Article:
In contrast, HOT lanes reduce congestion and fuel consumption. HOT lanes can promote green technologies by having a reduced or zero toll for electric vehicles. Their pavement can be retrofitted with conduit for contactless battery recharging for hybrid buses and electric mini-buses. HOT Lanes are in large part transit and high-occupancy vehicle facilities. Some call them “virtually exclusive busways” because they are built to serve express buses and vanpools, and the excess capacity is then sold to lower occupancy vehicles through a toll charge.

Former-Mayor Mufi Hannemann used some retired directors of transportation to convey the message that “we can’t build any more roads on Oahu.” Nothing is further from the truth. The proposed HOT lanes will be about 33 lane miles in total size including their shoulder lane. In the last 10 years, over 100 brand new lane miles of highways were built on Oahu, such as the Kalanianaole Highway widening, Fort Weaver Road widening, North-South Road, and two large freeway interchanges and new streets in Kapolei.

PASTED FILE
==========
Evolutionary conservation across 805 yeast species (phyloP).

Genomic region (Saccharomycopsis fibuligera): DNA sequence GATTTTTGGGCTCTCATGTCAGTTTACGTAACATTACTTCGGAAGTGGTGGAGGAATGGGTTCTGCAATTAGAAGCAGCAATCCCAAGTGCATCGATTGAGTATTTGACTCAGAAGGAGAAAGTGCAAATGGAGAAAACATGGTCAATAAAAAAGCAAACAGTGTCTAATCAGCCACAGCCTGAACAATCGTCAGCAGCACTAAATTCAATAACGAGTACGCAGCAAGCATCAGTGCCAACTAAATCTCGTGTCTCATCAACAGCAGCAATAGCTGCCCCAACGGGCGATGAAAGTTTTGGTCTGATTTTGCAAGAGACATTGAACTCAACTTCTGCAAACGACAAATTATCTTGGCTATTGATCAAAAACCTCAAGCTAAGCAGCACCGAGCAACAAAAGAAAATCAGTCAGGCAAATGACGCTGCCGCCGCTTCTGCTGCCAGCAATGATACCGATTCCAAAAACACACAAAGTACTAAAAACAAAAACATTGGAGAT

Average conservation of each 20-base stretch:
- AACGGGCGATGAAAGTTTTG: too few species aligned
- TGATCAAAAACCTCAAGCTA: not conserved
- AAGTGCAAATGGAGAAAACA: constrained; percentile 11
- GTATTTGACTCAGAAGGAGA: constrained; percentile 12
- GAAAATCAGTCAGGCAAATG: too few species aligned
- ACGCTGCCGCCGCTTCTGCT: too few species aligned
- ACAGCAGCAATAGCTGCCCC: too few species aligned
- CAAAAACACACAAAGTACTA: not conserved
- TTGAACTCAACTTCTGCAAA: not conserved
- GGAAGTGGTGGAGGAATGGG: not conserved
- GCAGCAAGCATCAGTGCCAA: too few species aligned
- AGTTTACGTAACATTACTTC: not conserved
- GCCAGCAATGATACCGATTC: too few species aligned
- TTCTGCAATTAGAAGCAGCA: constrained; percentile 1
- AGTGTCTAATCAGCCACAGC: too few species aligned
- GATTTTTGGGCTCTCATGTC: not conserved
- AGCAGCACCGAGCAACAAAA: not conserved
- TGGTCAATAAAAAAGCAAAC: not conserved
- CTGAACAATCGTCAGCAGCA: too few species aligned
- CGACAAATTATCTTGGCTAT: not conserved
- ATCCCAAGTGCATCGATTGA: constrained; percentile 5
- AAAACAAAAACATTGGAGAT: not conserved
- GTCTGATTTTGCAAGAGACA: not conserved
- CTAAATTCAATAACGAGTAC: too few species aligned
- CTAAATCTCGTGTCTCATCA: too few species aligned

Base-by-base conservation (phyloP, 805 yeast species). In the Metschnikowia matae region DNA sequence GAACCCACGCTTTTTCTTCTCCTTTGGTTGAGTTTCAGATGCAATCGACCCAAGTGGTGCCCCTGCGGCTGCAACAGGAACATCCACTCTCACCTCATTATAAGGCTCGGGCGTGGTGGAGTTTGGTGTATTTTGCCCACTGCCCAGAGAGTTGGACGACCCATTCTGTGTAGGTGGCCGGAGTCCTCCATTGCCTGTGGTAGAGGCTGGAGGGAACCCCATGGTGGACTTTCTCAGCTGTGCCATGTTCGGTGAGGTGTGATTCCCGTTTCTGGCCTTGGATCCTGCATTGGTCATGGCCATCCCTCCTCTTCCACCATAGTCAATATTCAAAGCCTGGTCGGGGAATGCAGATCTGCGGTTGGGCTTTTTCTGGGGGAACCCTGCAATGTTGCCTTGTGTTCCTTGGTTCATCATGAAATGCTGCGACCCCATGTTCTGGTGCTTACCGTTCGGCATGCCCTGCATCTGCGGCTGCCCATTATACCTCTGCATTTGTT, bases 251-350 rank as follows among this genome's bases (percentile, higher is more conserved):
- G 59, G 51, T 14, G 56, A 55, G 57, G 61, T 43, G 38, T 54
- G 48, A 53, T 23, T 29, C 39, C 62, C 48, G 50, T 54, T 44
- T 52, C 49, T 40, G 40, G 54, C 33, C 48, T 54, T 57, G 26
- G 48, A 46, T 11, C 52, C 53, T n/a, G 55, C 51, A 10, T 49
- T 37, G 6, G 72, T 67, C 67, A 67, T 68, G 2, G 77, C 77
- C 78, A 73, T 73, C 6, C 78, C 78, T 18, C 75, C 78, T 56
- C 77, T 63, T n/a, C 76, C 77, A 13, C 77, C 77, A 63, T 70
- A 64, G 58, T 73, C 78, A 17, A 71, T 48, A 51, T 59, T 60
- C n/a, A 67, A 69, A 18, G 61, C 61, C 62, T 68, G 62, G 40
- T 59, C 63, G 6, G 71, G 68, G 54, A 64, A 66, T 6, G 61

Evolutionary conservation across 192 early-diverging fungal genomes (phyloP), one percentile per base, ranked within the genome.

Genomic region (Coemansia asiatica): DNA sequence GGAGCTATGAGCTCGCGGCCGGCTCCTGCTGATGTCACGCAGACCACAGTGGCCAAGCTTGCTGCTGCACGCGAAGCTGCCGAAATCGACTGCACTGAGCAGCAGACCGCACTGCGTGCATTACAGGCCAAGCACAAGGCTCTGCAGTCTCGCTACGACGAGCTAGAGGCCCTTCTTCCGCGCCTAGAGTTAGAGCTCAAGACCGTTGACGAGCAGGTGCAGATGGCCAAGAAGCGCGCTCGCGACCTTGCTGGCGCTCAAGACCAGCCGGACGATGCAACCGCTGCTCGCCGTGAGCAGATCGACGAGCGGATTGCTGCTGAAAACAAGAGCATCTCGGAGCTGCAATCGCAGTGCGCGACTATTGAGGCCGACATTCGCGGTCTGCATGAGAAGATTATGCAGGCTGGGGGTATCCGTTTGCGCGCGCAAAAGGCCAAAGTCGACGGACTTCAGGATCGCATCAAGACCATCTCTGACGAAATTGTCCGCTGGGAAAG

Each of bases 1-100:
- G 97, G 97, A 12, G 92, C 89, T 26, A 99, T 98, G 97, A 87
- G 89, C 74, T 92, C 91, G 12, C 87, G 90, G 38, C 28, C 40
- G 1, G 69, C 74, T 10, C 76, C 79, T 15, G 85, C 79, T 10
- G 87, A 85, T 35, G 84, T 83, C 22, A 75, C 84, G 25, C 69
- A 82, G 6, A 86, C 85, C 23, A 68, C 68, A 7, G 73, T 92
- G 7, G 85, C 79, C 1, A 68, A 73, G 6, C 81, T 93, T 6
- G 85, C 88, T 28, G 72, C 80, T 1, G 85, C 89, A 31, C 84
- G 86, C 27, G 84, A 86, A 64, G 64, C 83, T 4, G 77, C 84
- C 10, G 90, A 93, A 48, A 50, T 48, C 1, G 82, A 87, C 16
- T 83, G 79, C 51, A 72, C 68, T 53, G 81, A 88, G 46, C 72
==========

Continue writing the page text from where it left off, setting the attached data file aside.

HOT lanes, with their intelligent management center, automatic reversibility to serve morning and evening traffic, and accommodation for hi-tech cars and buses would be a prime technological demonstrator for traffic-clogged cities in Asia. In contrast, nobody from Asia would visit Honolulu to learn from its archaic and noisy steel-on-steel elevated rail.


What do HOT lanes cost?

Costs are a “moving target” because they are affected by final design, energy cost, and materials pricing. In approximate 2010 terms, the HOT lanes should cost under $2 billion, while the rail will cost over $5 billion.

Significantly, the HOT lanes can be done in large part with private investment funds leaving the taxpayer with a less than $1 Billion tax liability. In contrast, all of the rail’s $5 billion cost is taxpayer funded. Most HOT lanes in the United States were built as public-private partnerships with shared investor-taxpayer risk.

Rail’s construction cost will be followed by huge taxpayer financed subsidies, which if operation, maintenance and equipment replacement costs are totaled would be over $250 million per year (forever). In contrast, the operating costs of the HOT lanes are relatively minimal, similar to those for the H-3 freeway.